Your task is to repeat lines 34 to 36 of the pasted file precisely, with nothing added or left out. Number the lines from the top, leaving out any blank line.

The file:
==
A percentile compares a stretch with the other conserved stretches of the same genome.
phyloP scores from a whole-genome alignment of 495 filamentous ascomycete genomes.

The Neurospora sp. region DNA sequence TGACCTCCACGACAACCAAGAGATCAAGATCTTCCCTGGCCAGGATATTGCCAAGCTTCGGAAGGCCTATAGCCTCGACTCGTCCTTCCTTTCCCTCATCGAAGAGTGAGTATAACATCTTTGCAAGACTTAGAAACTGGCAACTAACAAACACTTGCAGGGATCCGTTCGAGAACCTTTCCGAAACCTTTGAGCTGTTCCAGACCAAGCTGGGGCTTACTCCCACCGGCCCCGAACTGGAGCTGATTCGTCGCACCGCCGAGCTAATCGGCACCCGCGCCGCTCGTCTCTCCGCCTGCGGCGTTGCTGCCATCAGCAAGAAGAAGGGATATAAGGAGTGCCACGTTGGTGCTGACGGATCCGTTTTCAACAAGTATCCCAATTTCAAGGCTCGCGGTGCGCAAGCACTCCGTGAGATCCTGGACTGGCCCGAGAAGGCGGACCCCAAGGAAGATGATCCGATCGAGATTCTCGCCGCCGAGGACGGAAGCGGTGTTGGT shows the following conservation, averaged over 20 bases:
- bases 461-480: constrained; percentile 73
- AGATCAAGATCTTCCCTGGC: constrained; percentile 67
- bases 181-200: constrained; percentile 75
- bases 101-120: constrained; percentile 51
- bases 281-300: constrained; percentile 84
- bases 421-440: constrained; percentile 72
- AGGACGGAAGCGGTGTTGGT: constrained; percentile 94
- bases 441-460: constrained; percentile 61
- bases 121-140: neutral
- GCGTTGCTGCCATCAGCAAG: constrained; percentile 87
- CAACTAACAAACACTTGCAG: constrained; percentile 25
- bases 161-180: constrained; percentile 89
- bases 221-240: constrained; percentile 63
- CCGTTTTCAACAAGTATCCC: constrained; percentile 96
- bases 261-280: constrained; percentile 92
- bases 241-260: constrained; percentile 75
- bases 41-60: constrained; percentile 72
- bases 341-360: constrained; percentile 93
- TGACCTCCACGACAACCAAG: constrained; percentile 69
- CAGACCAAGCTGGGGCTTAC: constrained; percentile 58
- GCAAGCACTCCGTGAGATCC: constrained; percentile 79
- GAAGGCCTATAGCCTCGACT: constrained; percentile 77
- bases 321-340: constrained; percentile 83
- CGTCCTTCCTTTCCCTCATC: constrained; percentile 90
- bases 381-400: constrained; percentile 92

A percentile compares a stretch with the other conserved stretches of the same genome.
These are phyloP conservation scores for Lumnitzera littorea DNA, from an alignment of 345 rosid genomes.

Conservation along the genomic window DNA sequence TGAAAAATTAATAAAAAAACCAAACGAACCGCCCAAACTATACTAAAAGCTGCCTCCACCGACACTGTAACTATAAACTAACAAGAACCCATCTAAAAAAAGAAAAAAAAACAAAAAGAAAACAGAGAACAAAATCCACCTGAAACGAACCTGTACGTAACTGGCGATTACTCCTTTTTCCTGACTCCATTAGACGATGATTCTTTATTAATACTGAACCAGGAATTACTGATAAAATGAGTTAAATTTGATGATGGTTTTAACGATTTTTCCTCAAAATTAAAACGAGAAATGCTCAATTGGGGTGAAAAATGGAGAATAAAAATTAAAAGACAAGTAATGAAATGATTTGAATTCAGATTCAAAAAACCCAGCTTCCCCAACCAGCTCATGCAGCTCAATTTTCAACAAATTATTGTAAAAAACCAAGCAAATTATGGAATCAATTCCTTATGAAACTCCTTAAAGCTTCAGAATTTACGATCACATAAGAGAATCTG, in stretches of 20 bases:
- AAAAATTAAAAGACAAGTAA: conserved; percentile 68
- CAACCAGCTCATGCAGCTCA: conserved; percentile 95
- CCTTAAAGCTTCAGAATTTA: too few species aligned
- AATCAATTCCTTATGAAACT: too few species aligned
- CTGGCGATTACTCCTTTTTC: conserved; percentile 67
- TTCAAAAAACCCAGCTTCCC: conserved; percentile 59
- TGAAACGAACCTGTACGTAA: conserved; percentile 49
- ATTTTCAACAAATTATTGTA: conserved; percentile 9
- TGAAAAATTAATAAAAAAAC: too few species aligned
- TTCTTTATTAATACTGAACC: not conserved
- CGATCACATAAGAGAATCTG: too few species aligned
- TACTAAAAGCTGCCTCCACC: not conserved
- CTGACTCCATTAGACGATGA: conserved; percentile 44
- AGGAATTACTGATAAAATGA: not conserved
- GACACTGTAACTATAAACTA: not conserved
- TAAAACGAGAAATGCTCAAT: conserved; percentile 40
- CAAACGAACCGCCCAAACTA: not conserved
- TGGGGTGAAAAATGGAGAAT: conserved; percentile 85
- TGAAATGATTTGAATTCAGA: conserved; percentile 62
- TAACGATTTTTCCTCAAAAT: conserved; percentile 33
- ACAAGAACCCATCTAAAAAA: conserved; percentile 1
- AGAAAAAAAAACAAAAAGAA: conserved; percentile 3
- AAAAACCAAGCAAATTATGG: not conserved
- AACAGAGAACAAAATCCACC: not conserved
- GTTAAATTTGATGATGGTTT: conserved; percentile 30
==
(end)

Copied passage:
- CCTTAAAGCTTCAGAATTTA: too few species aligned
- AATCAATTCCTTATGAAACT: too few species aligned
- CTGGCGATTACTCCTTTTTC: conserved; percentile 67